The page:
An Obituary for the Billable Hour
LinkedIn Article by Tim Williams
October 31, 2016
Here lies the billable hour. It died a slow and predictable death, brought about by natural causes. The billable hour would have turned 100 in just a few years. Born in 1919, it is the offspring of Boston lawyer Reginald Heber Smith, who was hoping his creation would help him diagnose and correct certain ills in his firm.
In its youth, the billable hour was nurtured by the “scientific management” movement, receiving significant mentoring from the followers of Frederick Winslow Taylor and his time-and-motion studies of the late nineteenth century.
It took 40 years for the billable hour to reach maturity. In 1945 the New York law firm Shearman & Sterling made news by officially adopting timekeeping. By the 1950s, the billable hour was welcomed into the hallowed halls of most firms.
A Chronic Condition
The very first job of the billable hour was to measure and control the “inventory” of the firm but soon was promoted to become the inventory itself. By the time the billable hour reached middle age, it was living the high life inside professional firms of all kinds, from law to accounting to consulting. In advertising, the iconic David Ogilvy took credit for introducing the billable hour to the agency business.
But when luminaries like Peter Drucker came along, drawing strong distinctions between manual work and knowledge work, the complexion of the billable hour began to change.
By the turn of the millennium, it became increasingly clear to thinking professionals that as a primary revenue model, the billable hour was sick and unlikely to recover. The list of symptoms is a long one:
It misaligns the interests of the professional and the client. What the firm wants more of (hours), the client wants less of.
It focuses on efforts, inputs, hours, costs, activities, rather than what clients really buy: outputs and results.
It places all the transaction risk on the client.
It fosters a production mentality, not an entrepreneurial spirit.
It penalizes advances in the firm’s effectiveness. The faster the firm can solve a problem, based on deepening expertise, the less the firm earns.
It commoditizes the firm’s talent and intellectual capital into a unit of time, which significantly reduces the firm’s ability to differentiate itself from the competition.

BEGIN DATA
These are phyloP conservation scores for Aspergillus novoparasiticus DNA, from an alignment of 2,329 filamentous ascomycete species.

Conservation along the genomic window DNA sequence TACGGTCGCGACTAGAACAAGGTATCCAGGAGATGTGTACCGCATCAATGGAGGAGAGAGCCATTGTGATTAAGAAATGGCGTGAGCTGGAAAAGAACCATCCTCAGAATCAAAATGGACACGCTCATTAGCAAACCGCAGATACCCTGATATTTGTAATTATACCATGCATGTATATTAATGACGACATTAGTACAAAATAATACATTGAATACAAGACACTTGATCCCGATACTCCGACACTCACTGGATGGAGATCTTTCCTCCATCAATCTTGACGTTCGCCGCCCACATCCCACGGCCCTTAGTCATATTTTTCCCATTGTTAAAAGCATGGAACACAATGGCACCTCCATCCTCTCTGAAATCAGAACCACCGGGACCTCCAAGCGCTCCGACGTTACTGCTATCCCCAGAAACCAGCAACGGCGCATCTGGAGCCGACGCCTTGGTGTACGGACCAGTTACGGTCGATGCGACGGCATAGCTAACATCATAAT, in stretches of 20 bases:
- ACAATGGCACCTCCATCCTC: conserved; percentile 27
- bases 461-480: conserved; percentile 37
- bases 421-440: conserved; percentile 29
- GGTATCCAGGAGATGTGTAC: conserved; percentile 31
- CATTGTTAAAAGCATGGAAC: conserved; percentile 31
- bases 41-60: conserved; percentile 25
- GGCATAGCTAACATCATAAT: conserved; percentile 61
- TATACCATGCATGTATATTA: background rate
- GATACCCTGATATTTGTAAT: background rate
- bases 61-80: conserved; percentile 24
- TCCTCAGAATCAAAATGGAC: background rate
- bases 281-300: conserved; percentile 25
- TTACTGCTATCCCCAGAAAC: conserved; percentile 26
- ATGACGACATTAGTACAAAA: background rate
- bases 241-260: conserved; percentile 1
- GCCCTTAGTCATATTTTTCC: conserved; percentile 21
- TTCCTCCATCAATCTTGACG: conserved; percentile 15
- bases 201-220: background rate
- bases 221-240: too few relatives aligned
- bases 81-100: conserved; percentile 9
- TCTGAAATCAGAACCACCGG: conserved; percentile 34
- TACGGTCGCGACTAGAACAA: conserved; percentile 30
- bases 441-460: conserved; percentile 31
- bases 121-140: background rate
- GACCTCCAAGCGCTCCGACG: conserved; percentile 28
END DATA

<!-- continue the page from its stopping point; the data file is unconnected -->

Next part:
It places an artificial ceiling on a firm’s income since there are only so many hours in a day.
It rewards "busyness" and utilization instead of effectiveness and accountability.
It discourages innovation. With time constantly measured, a professional's motivation is to be "billable," not innovative.
It provides no useful information about what really matters, such as the quality of the work, the satisfaction of the client, or the effectiveness of the firm.
It incents the wrong allocation of resources. Instead of assigning the talent that can most effectively solve the problem, firms assign people the client can "afford."
It builds silos and produces a disincentive to collaboration. The goal becomes coming in “on estimate” rather than drawing on internal brainpower that can solve client problems.
Costly Life Support
Finally, keeping the billable hour alive is expensive. Think about how much you invest in your firm to feed the timekeeping and billing system. Somewhere close to 12 percent of a firm’s gross revenues are spent supporting the timesheet system. As consultant John Chisholm observes, this means you could discontinue time tracking and give your whole firm a month’s vacation with no loss of profit. Or better still you could invest it in training, technology, and other initiatives that would make a real contribution to your long-term success.
Can you run a business billing by the hour? Obviously, yes — this ailing revenue model manages to sustain countless thousands of professional firms who turn their lights on every morning. It’s just that you won’t be optimizing your success, and you’ll experience the multitude of undesirable, unintended consequences that will eventually spell the death of an incredibly suboptimal approach.
Thanks to my colleague Ron Baker whose tireless research on this topic provided much of the background and inspiration for this article.